(Reuters) — About $22 trillion of global debt rated by Moody’s has a “high” or “very high” exposure to the risk of cyber attack, the credit rating agency said in a report on Thursday, with hospitals and utilities at the highest risk.
Of the $80 trillion worth of debt in 71 sectors the credit rating agency monitors, more than a quarter – or 28% – were in these two highest risk classes. This was $1 trillion more than in 2019, Moody’s said.
Hospitals and infrastructure including electricity, gas and water utilities are the most vulnerable, says Moody’s.
The score took into account the risk of exposure to the hacker and mitigation measures taken.
“We see not-for-profit hospitals as very attractive, data-rich targets with average mitigation measures in place to reduce the impact of a potential cyber event,”; the report said.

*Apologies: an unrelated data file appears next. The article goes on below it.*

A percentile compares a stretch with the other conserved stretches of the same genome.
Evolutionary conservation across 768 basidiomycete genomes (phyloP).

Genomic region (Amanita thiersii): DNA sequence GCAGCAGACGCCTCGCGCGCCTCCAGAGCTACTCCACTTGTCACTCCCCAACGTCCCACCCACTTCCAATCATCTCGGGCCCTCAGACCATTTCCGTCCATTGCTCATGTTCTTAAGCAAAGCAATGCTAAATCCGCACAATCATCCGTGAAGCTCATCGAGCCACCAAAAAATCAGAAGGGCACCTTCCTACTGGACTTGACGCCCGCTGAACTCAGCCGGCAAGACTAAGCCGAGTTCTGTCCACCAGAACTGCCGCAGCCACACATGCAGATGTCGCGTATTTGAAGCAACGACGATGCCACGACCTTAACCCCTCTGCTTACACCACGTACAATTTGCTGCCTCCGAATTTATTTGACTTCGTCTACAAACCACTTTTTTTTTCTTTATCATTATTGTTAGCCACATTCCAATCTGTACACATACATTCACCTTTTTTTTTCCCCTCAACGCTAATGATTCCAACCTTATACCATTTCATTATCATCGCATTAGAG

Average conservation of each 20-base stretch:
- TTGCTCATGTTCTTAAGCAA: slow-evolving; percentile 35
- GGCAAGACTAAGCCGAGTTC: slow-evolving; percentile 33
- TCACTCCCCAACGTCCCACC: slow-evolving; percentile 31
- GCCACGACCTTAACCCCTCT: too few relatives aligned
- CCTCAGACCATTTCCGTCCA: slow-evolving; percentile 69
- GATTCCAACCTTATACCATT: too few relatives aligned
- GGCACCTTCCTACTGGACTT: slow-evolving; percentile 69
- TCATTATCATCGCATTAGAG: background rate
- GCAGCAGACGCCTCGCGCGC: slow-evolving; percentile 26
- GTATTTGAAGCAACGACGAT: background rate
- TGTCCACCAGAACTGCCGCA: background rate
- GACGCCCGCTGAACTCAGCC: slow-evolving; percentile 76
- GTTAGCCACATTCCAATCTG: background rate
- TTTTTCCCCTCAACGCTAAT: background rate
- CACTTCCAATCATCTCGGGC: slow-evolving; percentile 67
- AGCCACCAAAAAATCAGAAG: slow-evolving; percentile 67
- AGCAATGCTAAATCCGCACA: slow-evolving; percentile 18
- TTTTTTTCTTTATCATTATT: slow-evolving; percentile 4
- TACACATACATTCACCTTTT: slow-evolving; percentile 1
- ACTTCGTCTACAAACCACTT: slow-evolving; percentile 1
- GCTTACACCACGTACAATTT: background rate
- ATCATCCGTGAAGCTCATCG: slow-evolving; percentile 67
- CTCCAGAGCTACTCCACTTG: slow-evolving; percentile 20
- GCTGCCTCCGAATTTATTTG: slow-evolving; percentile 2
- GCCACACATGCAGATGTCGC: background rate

The agency said its findings were not related to any credit rating measures and that most cyberattacks were not significant enough to affect issuer ratings.
Moody’s said cyber-related risks were increasing, but there had also been an increase in investment in security measures to counter that risk.
Ride-hailing app Uber and Australian telco Optus Network are among the companies hit by cyber security breaches so far this September. Earlier this month, Saudi Arabia’s state oil producer Aramco said cyber attacks are one of the biggest risks it faces.